Chapter 6 Meconium



Meconium is the material collected in the fetal colon prior to birth. The material is green and readily seen in the colon during the autopsy of a stillborn infant. The components include bile secreted from the liver, swallowed fetal amniotic fluid with its shed skin cells and lanugo hair, and proteins and cells contributed by the gastrointestinal tract. The former contributes the green yellow pigments biliverdin and bilirubin from hemoglobin digestion. The meconium is usually sterile, although in previable gestation infants with chorioamnionitis, neutrophils and even bacteria may be seen in the colon at autopsy. Most infants, approximately 75%, do not pass visible meconium until after birth, and this may be due to an active suppression of the anal sphincter by signals such as corticotrophin releasing factor1.

There is some evidence that the fetus passes meconium in utero very early in gestation. Green amniotic fluid is frequently obtained with mid gestation amniocentesis, however this is most likely due to bile pigments formed directly from the breakdown of hemoglobin that has diffused into the fluid2-4. One study relied on meconium corpuscles to identify aspirated meconium in early gestation, but this is suspect since such corpuscles are apoptotic bodies, and apoptotic cells are commonly found in the lungs of previable gestation infants without evidence of other material suggestive of meconium2,5. Meconium passage does occur in many (up to 20%) of mature fetuses for no discernable reason and usually without serious consequence. However, there are exceptions.

The first exception is that meconium can be a marker of fetal asphyxia. Severe acute asphyxia in the experimental model results in passage of meconium 6. Such acute severe asphyxia is relatively uncommon in human labor, but occurs for example in cord prolapse or uterine rupture. Despite the relatively much more common benign passage of meconium, some studies show an association of meconium passage with fetal asphyxia or hypoxic/ischemic brain injury. Conversely, infants with acute asphyxia often demonstrate meconium passage. (See short case #1)

The second exception is meconium aspiration syndrome. Intrauterine asphyxia causes fetal gasping. If there is meconium in the amniotic fluid, whether from asphyxia or otherwise, the predictable result is that amniotic fluid with meconium will also be forcibly aspirated into the lung. This potentially leads to the meconium aspiration syndrome, a topic reviewed in an article aptly entitled “Meconium aspiration syndrome: reflections on a murky subject” 7,8. Asphyxia and shock lung complicate attributing the syndrome of respiratory distress and pulmonary hypertension to the meconium per se.

The pathologist’s contribution to understanding meconium aspiration falls into two categories. First is observation of what is anatomically found in the lungs

of stillborn and newborn infants. Second is the observation of the effects of meconium on tissue.

In almost all stillborn lungs there are some squames, the shed surface epithelial cells of the skin, in the lung. With chorioamnionitis there will be neutrophils and sometimes bacteria seen in the airways. The fetus in utero has shallow respiration that results in some aspiration of amniotic fluid content, including meconium if it is present. If there is deep gasping with asphyxia the content of the amniotic fluid will flood the lungs including invisible substances such as mediators of inflammation. Scattered particles of meconium (squames and pigmented protein) or of vernix in the lung are visible markers of either shallow or deep inspiration. In the absence of chorioamnionitis, they are not associated with inflammation. This does not prove that meconium could not cause lung disease, but at least it is not inflammatory. Some autopsies of stillborn infants demonstrate large quantities of viscous meconium distending and plugging the proximal airways. It is reasonable to speculate that had such an infant lived, this viscous material would have interfered with ventilation (see short case 1). It also seems unlikely that this material could be effectively suctioned out of the airway postpartum.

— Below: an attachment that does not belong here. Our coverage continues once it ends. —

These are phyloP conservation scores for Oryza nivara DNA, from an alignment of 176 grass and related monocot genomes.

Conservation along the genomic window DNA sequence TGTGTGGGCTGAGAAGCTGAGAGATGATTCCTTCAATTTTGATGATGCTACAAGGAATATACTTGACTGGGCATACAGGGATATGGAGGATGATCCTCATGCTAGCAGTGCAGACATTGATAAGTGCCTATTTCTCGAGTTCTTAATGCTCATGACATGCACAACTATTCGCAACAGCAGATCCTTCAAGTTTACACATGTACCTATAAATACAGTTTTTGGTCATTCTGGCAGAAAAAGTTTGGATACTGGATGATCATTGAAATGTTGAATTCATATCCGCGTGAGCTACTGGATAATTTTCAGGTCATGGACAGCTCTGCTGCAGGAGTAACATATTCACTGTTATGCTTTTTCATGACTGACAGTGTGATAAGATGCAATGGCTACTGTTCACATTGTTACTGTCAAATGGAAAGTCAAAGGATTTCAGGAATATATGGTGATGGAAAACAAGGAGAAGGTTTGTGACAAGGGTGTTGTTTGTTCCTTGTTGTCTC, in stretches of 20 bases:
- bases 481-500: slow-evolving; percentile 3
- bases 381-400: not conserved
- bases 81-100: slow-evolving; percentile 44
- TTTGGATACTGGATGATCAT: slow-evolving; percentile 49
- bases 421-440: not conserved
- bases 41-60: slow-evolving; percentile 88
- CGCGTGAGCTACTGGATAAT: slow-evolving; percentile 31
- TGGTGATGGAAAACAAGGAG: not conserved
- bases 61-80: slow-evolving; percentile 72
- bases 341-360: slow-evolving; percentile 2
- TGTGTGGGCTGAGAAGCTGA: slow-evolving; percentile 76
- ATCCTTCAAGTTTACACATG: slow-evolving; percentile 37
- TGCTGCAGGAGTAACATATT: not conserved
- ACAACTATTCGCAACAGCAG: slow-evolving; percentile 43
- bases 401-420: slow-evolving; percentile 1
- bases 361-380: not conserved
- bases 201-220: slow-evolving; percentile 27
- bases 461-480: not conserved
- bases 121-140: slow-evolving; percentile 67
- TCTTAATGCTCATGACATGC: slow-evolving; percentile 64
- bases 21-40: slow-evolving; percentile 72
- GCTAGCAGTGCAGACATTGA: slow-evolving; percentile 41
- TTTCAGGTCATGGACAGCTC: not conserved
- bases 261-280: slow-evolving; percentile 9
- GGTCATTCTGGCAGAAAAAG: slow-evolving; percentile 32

Meconium would have to be “thick” to physically impede respiration and cause air trapping. Some studies have shown an association with birth complications if there is early thick meconium associated with early passage or with fetal heart rate changes particularly decreased variablity9,10. The distinction of thin versus thick is usually just a visual assessment, although a “meconiumcrit” has been suggested obtained like a hematocrit by centrifuging a tube of stained amniotic fluid11. These reports do not explain the origin of the thickness of the meconium. I don’t know of any evidence that the quantity of meconium passed varies with fetal distress. More likely thick meconium occurs due to oligohydramnios, either because the membrane rupture has left scant fluid behind in the intrauterine cavity or because there was preexistent oligohydramnios perhaps related to chronic intrauterine stress. Autopsies of asphyxiated infants often show some filling of distal bronchi with meconium, and this may be a factor in respiratory distress in some infants that are born alive12.